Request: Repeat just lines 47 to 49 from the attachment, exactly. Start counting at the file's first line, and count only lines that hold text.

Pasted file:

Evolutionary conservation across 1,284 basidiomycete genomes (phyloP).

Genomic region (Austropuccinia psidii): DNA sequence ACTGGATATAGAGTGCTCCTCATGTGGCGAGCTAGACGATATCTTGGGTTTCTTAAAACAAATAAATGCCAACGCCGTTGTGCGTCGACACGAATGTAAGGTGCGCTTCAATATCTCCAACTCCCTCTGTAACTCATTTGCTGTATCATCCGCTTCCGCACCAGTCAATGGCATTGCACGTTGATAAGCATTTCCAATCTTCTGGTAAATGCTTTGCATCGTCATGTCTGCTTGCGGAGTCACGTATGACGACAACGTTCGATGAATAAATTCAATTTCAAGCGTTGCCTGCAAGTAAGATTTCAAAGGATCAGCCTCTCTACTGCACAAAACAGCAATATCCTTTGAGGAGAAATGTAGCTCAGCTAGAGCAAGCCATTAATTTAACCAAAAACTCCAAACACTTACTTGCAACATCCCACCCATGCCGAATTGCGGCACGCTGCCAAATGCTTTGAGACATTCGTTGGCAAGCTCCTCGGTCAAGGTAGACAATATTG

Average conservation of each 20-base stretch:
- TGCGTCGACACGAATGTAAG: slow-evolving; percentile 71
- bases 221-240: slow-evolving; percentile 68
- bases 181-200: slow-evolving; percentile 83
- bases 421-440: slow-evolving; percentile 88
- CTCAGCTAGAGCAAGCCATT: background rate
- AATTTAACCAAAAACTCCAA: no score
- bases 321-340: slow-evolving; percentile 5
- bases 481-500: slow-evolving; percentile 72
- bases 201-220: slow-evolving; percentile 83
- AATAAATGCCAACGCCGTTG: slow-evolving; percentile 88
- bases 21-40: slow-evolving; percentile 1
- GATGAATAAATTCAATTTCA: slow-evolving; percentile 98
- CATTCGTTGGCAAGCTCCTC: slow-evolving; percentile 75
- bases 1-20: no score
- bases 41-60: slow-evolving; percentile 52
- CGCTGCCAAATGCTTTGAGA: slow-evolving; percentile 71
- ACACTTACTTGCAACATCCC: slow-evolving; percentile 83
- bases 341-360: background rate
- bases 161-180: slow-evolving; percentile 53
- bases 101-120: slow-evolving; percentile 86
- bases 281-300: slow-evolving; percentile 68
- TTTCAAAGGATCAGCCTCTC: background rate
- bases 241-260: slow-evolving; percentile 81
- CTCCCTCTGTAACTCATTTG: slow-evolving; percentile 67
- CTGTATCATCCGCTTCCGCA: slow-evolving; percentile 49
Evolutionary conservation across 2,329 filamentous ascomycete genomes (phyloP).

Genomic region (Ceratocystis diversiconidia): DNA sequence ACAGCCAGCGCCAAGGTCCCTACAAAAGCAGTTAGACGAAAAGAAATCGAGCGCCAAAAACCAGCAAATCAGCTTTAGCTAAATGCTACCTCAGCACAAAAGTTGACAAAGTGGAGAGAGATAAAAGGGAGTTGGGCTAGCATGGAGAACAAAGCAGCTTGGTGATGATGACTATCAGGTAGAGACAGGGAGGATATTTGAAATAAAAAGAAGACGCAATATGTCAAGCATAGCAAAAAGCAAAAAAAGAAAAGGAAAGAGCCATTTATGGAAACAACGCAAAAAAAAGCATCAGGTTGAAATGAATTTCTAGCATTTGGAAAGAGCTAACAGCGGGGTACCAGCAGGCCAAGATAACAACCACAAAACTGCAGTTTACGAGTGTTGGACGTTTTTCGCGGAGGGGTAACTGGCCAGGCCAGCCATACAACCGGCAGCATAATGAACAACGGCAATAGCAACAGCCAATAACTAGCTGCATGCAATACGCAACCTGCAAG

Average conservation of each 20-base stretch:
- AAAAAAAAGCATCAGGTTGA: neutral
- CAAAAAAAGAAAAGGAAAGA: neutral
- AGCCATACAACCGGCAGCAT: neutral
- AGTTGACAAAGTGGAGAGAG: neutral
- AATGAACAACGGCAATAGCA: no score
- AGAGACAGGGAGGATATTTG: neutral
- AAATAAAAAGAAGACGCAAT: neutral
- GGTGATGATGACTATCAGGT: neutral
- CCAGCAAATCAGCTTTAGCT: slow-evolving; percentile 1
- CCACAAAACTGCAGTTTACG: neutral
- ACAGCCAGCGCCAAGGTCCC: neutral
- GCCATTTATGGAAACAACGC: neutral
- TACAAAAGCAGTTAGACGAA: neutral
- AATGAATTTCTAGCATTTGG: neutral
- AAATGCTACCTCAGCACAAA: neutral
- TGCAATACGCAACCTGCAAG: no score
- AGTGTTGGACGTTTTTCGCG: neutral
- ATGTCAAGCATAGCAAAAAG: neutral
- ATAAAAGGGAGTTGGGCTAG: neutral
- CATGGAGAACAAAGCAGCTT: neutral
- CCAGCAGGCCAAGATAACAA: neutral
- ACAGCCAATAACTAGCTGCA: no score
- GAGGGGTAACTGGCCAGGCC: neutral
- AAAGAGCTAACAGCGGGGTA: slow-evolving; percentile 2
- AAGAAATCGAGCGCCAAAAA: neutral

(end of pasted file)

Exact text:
- TGCAATACGCAACCTGCAAG: no score
- AGTGTTGGACGTTTTTCGCG: neutral
- ATGTCAAGCATAGCAAAAAG: neutral